Toni Atkins in Sacramento. Courtesy of the Senator’s office

By Laura Walcher

There aren’t many challenges on the contemporary legislative list that state Sen. Toni Atkins hasn’t taken on. Discussing issues from climate change to human trafficking in a wide-ranging interview, she explained why these concern her and how they motivate her efforts in Sacramento.

Q. To most of us, the issue of climate change continues to need serious addressing, yet our President and too many dissenters, at the least, ignore it, disdain it — or put up roadblocks. How can we prevail here?

A. We can maintain California’s position of leadership on climate change. Gov. Jerry Brown has made climate change a key policy priority for our state. I worked with the governor and Senate President Pro Tem Kevin De Leon on landmark climate-change policy when I was Speaker of the Assembly; now, I continue to play a role on the issue as a member of the Senate Natural Resources and Water Committee.

Regardless of what’s happening in Washington, California is leading. By 2030, we will reduce greenhouse-gas emissions to 40 percent below 1990 levels, and we are dramatically increasing production of renewable energy — which is a source of good jobs — and decreasing our use of petroleum, among other goals. We are also officially part of an international battle against climate change.

Q. We need strong and involved Californians for our state, for the nation. But, are our rising housing prices making life here unaffordable for otherwise steadfast present — and new — residents?

A. Unfortunately, yes. Every year, California fails to produce enough new housing to meet demand, and when it comes to housing affordability, we are falling behind the rest of the country. The housing being produced now is disproportionately for the highest-income residents.

As a result, ever more Californians are spending an increasing amount of their income on housing. It is unsustainable.

My Senate Bill 2 — the Building Homes and Jobs Act — proposes to create a permanent source of funding to build affordable housing for thousands of lower-income Californians, including working families, seniors, veterans, farm workers, individuals struggling with mental-health issues and people experiencing homelessness.

SB 2 is an important part of a larger strategy that will necessarily include some regulatory reform to spur production of workforce housing for the middle-class. The state can help, but local governments must play a leading role, and we must overcome community opposition to smart, transit-oriented, infill housing growth.

Q. Where does San Diego stand, and how do we compare to the rest of the state in the availability of affordable housing?

A. New data from the California Housing Partnership Corporation show that San Diego County has an astonishing shortfall of 142,052 affordable housing units for working-class and struggling residents, including teachers, nurses and workers in our retail and hospitality industries.

Our lowest-income renters spend 69 percent of their income on rent, which is unacceptable.

Q. You must bring to this housing issue some personal history: born in Appalachia, in a home with no running water? Trace for us your exodus from there to here!

A. Housing is personal for me. I did grow up in substandard rural housing, as well as pretty terrible urban rental apartments.

My father was a coal miner and a construction worker. My mother, a seamstress in a factory working piecemeal. We didn’t have health insurance.

Toni Atkins with her dogs, Haley and Joey. Courtesy of the Senator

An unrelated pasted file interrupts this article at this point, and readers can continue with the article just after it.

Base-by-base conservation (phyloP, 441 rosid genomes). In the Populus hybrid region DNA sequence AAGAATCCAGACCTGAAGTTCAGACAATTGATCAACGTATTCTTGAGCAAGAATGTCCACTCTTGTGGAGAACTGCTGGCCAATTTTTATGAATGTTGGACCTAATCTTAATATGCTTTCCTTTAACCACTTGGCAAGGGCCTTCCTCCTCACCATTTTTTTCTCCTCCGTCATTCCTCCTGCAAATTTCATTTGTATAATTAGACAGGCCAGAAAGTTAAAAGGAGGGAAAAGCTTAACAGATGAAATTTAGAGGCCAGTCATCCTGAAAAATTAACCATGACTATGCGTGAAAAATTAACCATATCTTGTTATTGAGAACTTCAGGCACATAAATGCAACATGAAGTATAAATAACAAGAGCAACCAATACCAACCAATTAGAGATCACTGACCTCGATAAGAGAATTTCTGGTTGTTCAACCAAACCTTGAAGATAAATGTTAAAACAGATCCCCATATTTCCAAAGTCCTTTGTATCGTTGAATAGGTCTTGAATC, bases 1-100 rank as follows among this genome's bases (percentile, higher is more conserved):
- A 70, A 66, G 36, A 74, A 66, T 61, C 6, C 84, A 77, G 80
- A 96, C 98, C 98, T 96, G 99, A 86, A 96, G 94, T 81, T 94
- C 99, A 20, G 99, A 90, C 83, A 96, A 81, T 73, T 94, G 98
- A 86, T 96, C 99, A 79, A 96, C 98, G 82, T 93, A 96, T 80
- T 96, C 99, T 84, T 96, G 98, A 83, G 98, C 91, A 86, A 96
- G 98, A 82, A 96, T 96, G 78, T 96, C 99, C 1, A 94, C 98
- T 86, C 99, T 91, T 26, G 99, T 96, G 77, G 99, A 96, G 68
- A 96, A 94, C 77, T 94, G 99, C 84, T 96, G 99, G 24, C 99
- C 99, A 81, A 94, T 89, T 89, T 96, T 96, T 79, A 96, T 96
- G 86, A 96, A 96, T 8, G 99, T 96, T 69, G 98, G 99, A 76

Because of my family’s firsthand experience with poverty I initially sought a career in women’s healthcare and community service. And there is a direct link from my upbringing and the issue of affordable housing.

I moved from southwestern Virginia to San Diego in the mid-1980s to help my sister take care of her son while she served in the Navy. Here, I became director of a group of women’s health clinics and got involved in political activism, which led to working for City Councilmember Christine Kehoe and eventually running to replace her when her term was up in 2000.

In 2002, I spearheaded the effort to declare an affordable housing state of emergency in San Diego and adopt an inclusionary housing policy — so our city has been immersed in this crisis for quite some time.

Q. You must be livid at President Trump for his position on immigration. Yet, aren’t there situations in which it is not OK to live here, undocumented?

A. It is a federal crime to enter this country without permission. And we certainly don’t want to harbor violent criminals.

However, in San Diego we are in a unique position to understand the complexities of living in a boarder community where families live on both sides of the border and our lives are more integrated.

Massive deportation of nonviolent family members who work, pay taxes and contribute to the economy here is not the answer! Many industries and places in California count on these workers, and from a more humane perspective, families should not be pulled apart.

I am a principal co-author of Senate Bill 54, the California Values Act. I believe it will help make our communities safer. In this climate of fear that the President has created, if immigrants are afraid that local police officers will turn them over to federal agents, they are far less likely to cooperate with the police and report crimes, whether they are witnesses or victims.

Our local law-enforcement officials need to continue to focus on community safety and leave immigration enforcement to the federal authorities. Note that nothing in SB 54 shields undocumented individuals from federal law enforcement.

Q. Who of us can not be affected by how the country ultimately legislates healthcare? Is California going to go it alone? Right now, are we “safe” with Obamacare?

A. The Affordable Care Act is not perfect. But it has been far more successful here than in many other places around the country. Through the Covered California healthcare exchange or the expanded Medi-Cal that was made possible by the ACA, our state has extended health insurance to an additional 5 million people, reducing our uninsured rate to a record-low 7.1 percent. In San Diego County, roughly 350,000 people have obtained health coverage as a result of the ACA.